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New York, New York 10032


Parkinson's disease is a common progressive degenerative disease affecting 3% of all patients over the age of 65. Given their age and frailty, these patients frequently require surgical procedures with general anesthesia. However, after surgery, patients with Parkinson's disease have longer hospital stays and a greater chance of not returning to independent living compared to age-matched controls (Berman MF, unpublished data). In part, this is due to a higher rate of post-operative delirium, which had an incidence of 60% in this population in one study. There is anecdotal evidence from neurologists specializing in movement disorder suggesting that there is also significant deterioration in parkinsonian motor symptoms and cognition lasting for months or years following surgery and anesthesia. The basis for this deterioration is unknown. We hypothesize that these problems are caused by particular medications used during inhaled anesthesia for surgical procedures.

Study summary:

We will compare the groups in terms of postoperative delirium, and cognitive and motor function changes. Patients randomized to an inhaled anesthetic will receive a standard anesthetic mix: an inhaled anesthetic with intravenous agents for rapid induction of anesthesia, narcotics for postoperative pain relief, and muscle relaxation. Patients randomized to IV anesthesia will receive a continuous infusion of propofol and remifentanil (ultrashort acting narcotic) instead of the inhalation anesthetics during the maintenance phase of the anesthetic. Other components of the anesthetic will be the same as in the "inhaled anesthetic" group. We hypothesize that: 1. Patients with Parkinson's disease will have less postoperative delirium and less prolonged cognitive and motor changes after total intravenous anesthesia than following inhaled anesthesia. 2. Apolipoprotein E4 (Apo E4) allele will be associated with postoperative cognitive dysfunction in Parkinsonian patients To test our hypotheses we will: 1. Randomize patients with Parkinson's disease having surgery for implantation of current generator for subthalamic stimulator to receive either a total intravenous anesthetic or an inhaled anesthetic. 2. Compare these two groups of patients for incidence of postoperative delirium and the degree of postoperative cognitive and motor dysfunction. 3. Test for an association between the (Apo E4) allele and postoperative cognitive change. A buccal sampling or cheek cell sampling method will be employed to obtain DNA for genotyping of the Apo E allele. During the procedure, maintenance of anesthesia will differ for the two groups: Group 1 Inhaled anesthesia: Patients will be maintained on oxygen and isoflurane 0 to 4%, titrated as needed to maintain a standard blood pressure (standard practice). Group 2 Intravenous anesthesia: Patients will be ventilated with 50% oxygen in air. Patients will receive continuous propofol infusion 0.05 mg/kgmin to 0.15 mg/kgmin titrated as needed; and remifentanil (ultrashort acting narcotic) 0.1 ug/kgmin to 0.5 ug/kgmin. These will be titrated as needed to maintain a standard blood pressure. Both infusions will be turned off at the end of the procedure. Testing of Motor and Cognitive Status. Patients who participate in the study will be given a mental status examination, tests of Parkinsonian motor symptoms, and tests of cognitive function in the preoperative period before implantation of the subthalamic electrodes and implantation of current generators. Subsets of these tests will be performed several times postoperatively (1 month and 4 months) Implantation of Electrode (Stage I sedation anesthesia) Full testing will be done in the preoperative period. Patients are generally kept in the hospital overnight and discharged the following day. Mental status will be rechecked by the MMSE in the recovery room postoperatively . Patients will be contacted by telephone to have their mental status assessed by telephone using using two well known examinations (Telephone Interview for Cognitive Status (TICS) and Centers for Disease Control and Prevention Health-Related Quality-of-Life 14Item Measure (CDC HRQOL14)) and a series of questions investigating how well patients are able to perform activities of daily living (ADLs) and instrumental activities of daily living (IADLs). These tests will be given at two time points, once before the surgery and then one month after surgery. We will look for changes in quality of life that may correlate with neuropsychometric test performance.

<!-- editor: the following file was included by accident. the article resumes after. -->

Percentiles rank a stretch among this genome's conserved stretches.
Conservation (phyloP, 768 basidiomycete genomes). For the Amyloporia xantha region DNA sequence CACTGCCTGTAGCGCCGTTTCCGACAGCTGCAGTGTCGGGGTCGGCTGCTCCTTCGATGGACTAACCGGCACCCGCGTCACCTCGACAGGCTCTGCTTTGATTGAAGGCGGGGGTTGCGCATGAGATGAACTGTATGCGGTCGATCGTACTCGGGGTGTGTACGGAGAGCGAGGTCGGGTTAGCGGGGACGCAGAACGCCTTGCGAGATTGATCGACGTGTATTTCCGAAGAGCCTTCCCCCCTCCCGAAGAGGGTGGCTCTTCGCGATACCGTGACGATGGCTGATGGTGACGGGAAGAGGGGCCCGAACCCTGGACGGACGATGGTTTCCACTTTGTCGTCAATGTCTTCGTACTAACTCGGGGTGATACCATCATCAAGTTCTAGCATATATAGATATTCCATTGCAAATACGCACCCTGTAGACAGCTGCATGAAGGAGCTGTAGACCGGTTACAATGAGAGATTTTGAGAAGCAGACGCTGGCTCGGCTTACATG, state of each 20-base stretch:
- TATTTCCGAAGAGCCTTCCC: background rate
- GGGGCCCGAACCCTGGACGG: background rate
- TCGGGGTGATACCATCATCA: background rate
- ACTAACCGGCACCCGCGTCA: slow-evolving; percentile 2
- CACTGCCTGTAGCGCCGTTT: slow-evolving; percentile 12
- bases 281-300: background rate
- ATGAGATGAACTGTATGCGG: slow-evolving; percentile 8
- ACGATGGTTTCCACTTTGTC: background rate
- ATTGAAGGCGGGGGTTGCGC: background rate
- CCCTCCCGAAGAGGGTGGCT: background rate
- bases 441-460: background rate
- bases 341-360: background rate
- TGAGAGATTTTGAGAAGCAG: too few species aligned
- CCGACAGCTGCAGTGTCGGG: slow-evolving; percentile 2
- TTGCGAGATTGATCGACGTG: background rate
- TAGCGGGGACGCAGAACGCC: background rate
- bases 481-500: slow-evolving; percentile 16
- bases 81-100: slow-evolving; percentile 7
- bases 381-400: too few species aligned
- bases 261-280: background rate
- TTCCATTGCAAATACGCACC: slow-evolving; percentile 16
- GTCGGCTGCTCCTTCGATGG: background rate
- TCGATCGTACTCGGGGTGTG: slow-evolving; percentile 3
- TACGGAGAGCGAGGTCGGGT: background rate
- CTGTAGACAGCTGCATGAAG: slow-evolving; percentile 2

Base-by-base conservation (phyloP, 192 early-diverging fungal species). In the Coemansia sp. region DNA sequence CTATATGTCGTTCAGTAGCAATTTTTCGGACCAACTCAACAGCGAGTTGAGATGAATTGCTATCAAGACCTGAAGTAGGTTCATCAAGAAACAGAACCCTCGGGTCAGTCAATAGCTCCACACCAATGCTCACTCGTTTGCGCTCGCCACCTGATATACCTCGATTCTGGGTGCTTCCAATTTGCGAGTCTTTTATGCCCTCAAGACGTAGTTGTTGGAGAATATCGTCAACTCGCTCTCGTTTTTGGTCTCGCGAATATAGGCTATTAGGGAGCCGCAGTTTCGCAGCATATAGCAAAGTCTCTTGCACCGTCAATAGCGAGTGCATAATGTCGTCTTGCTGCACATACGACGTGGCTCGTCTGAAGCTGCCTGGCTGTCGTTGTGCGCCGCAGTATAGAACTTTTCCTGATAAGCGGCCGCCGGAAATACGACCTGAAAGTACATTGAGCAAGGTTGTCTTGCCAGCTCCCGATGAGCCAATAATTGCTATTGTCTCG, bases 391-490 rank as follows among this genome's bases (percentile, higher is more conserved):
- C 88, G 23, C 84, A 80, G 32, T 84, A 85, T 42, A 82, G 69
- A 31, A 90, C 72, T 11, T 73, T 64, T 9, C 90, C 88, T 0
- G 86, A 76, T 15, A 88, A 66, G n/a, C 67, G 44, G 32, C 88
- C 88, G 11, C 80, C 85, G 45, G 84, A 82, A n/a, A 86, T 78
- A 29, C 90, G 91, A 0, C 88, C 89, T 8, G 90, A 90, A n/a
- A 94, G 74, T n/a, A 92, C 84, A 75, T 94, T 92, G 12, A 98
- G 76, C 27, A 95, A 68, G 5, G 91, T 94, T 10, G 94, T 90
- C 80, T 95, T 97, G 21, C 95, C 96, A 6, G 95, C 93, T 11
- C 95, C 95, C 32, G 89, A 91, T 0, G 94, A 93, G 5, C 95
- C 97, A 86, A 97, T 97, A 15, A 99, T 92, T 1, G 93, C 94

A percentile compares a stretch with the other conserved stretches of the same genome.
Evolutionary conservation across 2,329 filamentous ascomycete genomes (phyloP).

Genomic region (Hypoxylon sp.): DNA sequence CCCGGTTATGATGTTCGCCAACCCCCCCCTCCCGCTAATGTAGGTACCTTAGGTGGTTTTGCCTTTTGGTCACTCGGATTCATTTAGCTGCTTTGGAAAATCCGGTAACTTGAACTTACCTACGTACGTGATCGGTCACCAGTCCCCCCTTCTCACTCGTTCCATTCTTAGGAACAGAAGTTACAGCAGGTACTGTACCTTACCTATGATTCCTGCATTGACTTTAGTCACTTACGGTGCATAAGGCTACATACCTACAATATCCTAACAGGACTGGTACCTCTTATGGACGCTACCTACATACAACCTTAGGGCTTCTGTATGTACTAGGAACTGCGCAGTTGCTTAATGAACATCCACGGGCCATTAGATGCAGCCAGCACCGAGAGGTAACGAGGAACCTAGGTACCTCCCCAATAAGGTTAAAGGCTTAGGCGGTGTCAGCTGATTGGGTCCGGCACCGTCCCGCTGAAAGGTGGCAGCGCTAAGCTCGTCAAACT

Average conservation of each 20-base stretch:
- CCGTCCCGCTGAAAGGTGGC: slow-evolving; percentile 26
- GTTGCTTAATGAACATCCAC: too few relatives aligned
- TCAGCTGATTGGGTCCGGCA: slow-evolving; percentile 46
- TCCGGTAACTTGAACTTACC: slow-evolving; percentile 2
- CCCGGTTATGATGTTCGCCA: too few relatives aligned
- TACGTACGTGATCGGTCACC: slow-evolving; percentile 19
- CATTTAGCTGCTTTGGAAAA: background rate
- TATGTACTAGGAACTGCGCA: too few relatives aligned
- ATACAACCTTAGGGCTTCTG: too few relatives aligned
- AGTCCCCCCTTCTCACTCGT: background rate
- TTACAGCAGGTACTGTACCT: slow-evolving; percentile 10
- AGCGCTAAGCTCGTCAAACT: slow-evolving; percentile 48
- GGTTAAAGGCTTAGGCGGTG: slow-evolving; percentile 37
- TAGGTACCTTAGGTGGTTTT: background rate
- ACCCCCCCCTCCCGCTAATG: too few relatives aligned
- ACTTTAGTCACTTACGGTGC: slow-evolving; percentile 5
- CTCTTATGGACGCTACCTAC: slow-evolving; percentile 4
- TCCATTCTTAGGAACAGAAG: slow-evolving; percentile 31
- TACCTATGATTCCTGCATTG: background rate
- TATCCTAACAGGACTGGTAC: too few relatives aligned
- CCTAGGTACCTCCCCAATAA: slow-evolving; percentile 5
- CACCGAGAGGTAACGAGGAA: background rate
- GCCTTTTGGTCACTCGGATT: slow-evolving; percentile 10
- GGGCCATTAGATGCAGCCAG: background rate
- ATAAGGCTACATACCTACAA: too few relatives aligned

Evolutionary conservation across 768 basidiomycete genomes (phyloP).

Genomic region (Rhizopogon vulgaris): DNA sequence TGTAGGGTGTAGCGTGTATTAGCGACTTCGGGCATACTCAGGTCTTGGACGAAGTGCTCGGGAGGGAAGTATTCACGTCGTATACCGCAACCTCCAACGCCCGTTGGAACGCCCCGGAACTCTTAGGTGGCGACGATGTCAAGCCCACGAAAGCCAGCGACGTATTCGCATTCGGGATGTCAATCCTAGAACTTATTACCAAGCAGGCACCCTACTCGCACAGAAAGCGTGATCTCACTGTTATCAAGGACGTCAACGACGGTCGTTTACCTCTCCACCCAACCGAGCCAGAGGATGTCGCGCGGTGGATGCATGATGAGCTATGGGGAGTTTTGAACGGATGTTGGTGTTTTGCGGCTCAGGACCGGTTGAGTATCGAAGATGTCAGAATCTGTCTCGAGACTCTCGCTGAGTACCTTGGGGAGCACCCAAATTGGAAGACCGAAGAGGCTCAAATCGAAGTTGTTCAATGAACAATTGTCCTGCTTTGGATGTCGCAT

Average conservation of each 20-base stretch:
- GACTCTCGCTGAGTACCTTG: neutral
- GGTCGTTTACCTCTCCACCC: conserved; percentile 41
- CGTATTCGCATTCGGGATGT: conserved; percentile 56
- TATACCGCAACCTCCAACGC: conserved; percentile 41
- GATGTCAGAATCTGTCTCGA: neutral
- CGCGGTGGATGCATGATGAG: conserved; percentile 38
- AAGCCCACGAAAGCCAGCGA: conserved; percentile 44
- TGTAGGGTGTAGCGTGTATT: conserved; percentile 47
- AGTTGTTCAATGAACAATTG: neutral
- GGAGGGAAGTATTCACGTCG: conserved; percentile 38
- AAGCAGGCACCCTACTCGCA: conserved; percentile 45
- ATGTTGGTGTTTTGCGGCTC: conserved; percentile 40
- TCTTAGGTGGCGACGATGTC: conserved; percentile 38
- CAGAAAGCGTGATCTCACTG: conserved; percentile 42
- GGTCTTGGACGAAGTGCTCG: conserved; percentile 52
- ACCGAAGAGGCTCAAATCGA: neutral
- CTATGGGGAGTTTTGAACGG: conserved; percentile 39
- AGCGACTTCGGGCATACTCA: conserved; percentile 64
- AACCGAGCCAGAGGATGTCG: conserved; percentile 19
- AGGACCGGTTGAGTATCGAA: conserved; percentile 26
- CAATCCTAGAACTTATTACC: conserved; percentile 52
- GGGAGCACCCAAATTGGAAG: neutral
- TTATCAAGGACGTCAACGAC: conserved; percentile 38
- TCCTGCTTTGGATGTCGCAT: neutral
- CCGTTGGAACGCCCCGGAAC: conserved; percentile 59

Inclusion Criteria: - Clinical diagnosis of Parkinson's Disease with bilateral deep brain stimulation surgery indicated as treatment Exclusion Criteria: - non fluent English



Primary Contact:

Principal Investigator
Eric J Heyer, M.D., Ph.D.
Columbia University

Backup Contact:


Location Contact:

New York, New York 10032
United States

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Site Status: N/A

Data Source: ClinicalTrials.gov

Date Processed: January 20, 2018

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